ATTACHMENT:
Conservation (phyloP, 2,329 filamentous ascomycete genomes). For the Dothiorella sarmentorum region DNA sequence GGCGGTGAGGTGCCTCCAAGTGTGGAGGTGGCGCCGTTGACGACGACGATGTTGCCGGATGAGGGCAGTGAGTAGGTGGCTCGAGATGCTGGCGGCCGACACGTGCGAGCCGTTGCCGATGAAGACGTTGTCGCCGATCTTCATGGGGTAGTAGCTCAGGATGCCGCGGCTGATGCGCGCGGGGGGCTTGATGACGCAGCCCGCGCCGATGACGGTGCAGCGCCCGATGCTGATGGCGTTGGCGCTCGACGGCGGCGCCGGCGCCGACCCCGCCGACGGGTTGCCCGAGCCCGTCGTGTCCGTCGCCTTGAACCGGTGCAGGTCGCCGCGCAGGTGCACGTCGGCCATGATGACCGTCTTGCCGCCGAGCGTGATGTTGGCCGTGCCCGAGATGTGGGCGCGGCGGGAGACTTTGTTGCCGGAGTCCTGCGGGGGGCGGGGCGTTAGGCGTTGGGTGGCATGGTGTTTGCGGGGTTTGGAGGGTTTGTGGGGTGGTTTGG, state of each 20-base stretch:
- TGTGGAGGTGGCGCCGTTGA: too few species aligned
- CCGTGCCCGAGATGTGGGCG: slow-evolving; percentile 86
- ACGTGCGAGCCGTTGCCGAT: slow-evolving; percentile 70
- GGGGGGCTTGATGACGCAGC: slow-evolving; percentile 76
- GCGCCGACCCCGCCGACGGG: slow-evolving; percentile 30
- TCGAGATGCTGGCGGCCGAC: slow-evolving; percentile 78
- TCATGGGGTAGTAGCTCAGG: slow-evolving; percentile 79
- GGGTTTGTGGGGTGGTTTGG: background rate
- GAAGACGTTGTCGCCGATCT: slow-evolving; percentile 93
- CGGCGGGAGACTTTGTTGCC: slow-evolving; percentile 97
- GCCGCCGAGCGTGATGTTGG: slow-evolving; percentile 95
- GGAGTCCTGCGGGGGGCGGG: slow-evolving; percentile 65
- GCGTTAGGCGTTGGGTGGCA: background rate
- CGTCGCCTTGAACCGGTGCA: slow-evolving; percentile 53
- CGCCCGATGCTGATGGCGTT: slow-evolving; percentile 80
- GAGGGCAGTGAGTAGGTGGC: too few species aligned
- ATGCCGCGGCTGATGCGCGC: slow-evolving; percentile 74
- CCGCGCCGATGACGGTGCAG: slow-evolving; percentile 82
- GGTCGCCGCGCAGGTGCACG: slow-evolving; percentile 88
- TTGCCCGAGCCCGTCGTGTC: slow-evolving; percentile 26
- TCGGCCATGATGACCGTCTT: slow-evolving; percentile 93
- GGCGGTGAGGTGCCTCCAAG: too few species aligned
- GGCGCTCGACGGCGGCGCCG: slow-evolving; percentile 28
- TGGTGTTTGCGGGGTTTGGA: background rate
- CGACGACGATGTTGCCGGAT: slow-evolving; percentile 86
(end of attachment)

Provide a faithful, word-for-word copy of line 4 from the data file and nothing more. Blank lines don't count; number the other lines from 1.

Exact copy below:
- ACGTGCGAGCCGTTGCCGAT: slow-evolving; percentile 70